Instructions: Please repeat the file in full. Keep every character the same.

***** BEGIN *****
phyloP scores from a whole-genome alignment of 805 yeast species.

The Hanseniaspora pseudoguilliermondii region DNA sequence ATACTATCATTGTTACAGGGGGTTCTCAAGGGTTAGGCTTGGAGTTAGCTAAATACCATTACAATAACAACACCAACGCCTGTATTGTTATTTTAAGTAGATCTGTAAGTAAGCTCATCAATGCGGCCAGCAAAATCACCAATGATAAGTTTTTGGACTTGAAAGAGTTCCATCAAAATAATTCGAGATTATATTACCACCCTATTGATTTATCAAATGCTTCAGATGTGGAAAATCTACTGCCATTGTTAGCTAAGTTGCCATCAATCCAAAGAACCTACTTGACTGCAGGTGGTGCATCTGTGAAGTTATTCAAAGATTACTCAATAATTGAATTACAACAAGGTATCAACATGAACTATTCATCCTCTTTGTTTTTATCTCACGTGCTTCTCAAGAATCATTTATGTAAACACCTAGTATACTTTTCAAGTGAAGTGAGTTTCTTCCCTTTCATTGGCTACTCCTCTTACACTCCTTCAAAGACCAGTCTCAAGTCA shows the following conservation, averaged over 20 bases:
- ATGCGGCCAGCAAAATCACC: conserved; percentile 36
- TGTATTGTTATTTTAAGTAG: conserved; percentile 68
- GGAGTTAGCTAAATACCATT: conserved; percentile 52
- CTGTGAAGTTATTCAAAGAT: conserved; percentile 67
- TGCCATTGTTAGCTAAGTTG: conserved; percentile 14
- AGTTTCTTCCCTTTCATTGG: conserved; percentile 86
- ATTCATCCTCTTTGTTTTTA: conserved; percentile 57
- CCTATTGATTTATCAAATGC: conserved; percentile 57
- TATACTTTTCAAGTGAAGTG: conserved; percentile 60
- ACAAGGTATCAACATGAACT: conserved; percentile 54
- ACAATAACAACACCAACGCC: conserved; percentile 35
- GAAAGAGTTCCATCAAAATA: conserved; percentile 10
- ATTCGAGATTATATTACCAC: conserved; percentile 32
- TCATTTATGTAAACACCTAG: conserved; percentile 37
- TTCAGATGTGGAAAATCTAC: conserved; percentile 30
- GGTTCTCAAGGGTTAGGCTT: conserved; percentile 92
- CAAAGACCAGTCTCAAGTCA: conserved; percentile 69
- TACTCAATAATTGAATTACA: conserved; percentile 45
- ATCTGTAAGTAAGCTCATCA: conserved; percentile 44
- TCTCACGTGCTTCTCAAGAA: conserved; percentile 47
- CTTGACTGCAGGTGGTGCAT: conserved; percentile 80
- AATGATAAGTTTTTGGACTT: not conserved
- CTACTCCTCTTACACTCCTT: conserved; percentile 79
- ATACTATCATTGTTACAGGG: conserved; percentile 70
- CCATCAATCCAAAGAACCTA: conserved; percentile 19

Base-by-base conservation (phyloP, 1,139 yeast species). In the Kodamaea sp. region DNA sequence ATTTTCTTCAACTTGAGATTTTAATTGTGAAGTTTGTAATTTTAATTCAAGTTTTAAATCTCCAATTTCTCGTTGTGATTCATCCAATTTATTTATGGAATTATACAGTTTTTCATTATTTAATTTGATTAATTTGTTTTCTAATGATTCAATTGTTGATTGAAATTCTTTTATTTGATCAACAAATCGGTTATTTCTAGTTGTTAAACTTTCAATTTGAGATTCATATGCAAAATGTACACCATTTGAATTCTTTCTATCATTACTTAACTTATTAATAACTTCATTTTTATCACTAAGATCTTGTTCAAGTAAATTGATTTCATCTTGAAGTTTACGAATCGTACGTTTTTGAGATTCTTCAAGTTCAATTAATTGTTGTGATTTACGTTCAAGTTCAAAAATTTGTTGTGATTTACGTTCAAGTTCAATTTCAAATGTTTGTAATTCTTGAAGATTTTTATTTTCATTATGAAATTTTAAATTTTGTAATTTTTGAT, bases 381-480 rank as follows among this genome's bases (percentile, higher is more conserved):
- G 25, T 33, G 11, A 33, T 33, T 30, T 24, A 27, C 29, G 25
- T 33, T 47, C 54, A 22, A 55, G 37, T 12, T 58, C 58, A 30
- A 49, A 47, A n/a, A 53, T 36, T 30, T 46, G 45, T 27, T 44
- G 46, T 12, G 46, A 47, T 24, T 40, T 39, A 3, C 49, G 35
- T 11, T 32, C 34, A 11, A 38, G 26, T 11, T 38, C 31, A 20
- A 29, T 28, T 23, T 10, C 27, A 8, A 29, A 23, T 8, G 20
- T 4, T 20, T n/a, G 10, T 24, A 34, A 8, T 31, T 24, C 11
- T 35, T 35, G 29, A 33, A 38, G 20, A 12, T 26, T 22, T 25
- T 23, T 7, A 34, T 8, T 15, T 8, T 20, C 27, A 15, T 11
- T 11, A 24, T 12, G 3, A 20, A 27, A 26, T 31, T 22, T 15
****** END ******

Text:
phyloP scores from a whole-genome alignment of 805 yeast species.

The Hanseniaspora pseudoguilliermondii region DNA sequence ATACTATCATTGTTACAGGGGGTTCTCAAGGGTTAGGCTTGGAGTTAGCTAAATACCATTACAATAACAACACCAACGCCTGTATTGTTATTTTAAGTAGATCTGTAAGTAAGCTCATCAATGCGGCCAGCAAAATCACCAATGATAAGTTTTTGGACTTGAAAGAGTTCCATCAAAATAATTCGAGATTATATTACCACCCTATTGATTTATCAAATGCTTCAGATGTGGAAAATCTACTGCCATTGTTAGCTAAGTTGCCATCAATCCAAAGAACCTACTTGACTGCAGGTGGTGCATCTGTGAAGTTATTCAAAGATTACTCAATAATTGAATTACAACAAGGTATCAACATGAACTATTCATCCTCTTTGTTTTTATCTCACGTGCTTCTCAAGAATCATTTATGTAAACACCTAGTATACTTTTCAAGTGAAGTGAGTTTCTTCCCTTTCATTGGCTACTCCTCTTACACTCCTTCAAAGACCAGTCTCAAGTCA shows the following conservation, averaged over 20 bases:
- ATGCGGCCAGCAAAATCACC: conserved; percentile 36
- TGTATTGTTATTTTAAGTAG: conserved; percentile 68
- GGAGTTAGCTAAATACCATT: conserved; percentile 52
- CTGTGAAGTTATTCAAAGAT: conserved; percentile 67
- TGCCATTGTTAGCTAAGTTG: conserved; percentile 14
- AGTTTCTTCCCTTTCATTGG: conserved; percentile 86
- ATTCATCCTCTTTGTTTTTA: conserved; percentile 57
- CCTATTGATTTATCAAATGC: conserved; percentile 57
- TATACTTTTCAAGTGAAGTG: conserved; percentile 60
- ACAAGGTATCAACATGAACT: conserved; percentile 54
- ACAATAACAACACCAACGCC: conserved; percentile 35
- GAAAGAGTTCCATCAAAATA: conserved; percentile 10
- ATTCGAGATTATATTACCAC: conserved; percentile 32
- TCATTTATGTAAACACCTAG: conserved; percentile 37
- TTCAGATGTGGAAAATCTAC: conserved; percentile 30
- GGTTCTCAAGGGTTAGGCTT: conserved; percentile 92
- CAAAGACCAGTCTCAAGTCA: conserved; percentile 69
- TACTCAATAATTGAATTACA: conserved; percentile 45
- ATCTGTAAGTAAGCTCATCA: conserved; percentile 44
- TCTCACGTGCTTCTCAAGAA: conserved; percentile 47
- CTTGACTGCAGGTGGTGCAT: conserved; percentile 80
- AATGATAAGTTTTTGGACTT: not conserved
- CTACTCCTCTTACACTCCTT: conserved; percentile 79
- ATACTATCATTGTTACAGGG: conserved; percentile 70
- CCATCAATCCAAAGAACCTA: conserved; percentile 19

Base-by-base conservation (phyloP, 1,139 yeast species). In the Kodamaea sp. region DNA sequence ATTTTCTTCAACTTGAGATTTTAATTGTGAAGTTTGTAATTTTAATTCAAGTTTTAAATCTCCAATTTCTCGTTGTGATTCATCCAATTTATTTATGGAATTATACAGTTTTTCATTATTTAATTTGATTAATTTGTTTTCTAATGATTCAATTGTTGATTGAAATTCTTTTATTTGATCAACAAATCGGTTATTTCTAGTTGTTAAACTTTCAATTTGAGATTCATATGCAAAATGTACACCATTTGAATTCTTTCTATCATTACTTAACTTATTAATAACTTCATTTTTATCACTAAGATCTTGTTCAAGTAAATTGATTTCATCTTGAAGTTTACGAATCGTACGTTTTTGAGATTCTTCAAGTTCAATTAATTGTTGTGATTTACGTTCAAGTTCAAAAATTTGTTGTGATTTACGTTCAAGTTCAATTTCAAATGTTTGTAATTCTTGAAGATTTTTATTTTCATTATGAAATTTTAAATTTTGTAATTTTTGAT, bases 381-480 rank as follows among this genome's bases (percentile, higher is more conserved):
- G 25, T 33, G 11, A 33, T 33, T 30, T 24, A 27, C 29, G 25
- T 33, T 47, C 54, A 22, A 55, G 37, T 12, T 58, C 58, A 30
- A 49, A 47, A n/a, A 53, T 36, T 30, T 46, G 45, T 27, T 44
- G 46, T 12, G 46, A 47, T 24, T 40, T 39, A 3, C 49, G 35
- T 11, T 32, C 34, A 11, A 38, G 26, T 11, T 38, C 31, A 20
- A 29, T 28, T 23, T 10, C 27, A 8, A 29, A 23, T 8, G 20
- T 4, T 20, T n/a, G 10, T 24, A 34, A 8, T 31, T 24, C 11
- T 35, T 35, G 29, A 33, A 38, G 20, A 12, T 26, T 22, T 25
- T 23, T 7, A 34, T 8, T 15, T 8, T 20, C 27, A 15, T 11
- T 11, A 24, T 12, G 3, A 20, A 27, A 26, T 31, T 22, T 15